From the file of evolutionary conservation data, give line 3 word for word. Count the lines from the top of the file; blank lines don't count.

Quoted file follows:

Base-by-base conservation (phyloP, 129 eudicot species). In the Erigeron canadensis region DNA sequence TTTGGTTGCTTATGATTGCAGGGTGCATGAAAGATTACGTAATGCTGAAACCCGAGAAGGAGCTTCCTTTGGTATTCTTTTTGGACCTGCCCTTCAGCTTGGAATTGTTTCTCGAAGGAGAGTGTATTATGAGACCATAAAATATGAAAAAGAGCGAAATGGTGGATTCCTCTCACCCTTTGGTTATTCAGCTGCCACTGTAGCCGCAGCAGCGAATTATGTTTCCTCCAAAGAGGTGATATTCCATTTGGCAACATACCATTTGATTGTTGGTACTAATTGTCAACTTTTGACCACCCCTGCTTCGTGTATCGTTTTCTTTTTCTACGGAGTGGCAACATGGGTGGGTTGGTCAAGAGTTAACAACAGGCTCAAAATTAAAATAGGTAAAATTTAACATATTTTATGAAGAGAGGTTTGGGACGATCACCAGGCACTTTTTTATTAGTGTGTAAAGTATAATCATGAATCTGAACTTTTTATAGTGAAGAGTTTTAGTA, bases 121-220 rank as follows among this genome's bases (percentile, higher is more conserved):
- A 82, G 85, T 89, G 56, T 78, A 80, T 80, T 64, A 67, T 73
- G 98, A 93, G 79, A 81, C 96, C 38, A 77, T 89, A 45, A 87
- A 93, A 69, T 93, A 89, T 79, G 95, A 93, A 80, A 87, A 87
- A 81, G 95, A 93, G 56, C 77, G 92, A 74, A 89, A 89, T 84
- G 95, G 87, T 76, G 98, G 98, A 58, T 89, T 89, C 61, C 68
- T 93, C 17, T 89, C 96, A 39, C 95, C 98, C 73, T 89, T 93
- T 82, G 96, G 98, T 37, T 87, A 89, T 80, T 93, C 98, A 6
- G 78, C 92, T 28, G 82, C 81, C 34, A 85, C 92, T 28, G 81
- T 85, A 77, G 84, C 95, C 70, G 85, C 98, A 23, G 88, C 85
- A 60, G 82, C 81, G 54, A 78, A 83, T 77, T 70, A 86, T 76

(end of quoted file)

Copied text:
- G 98, A 93, G 79, A 81, C 96, C 38, A 77, T 89, A 45, A 87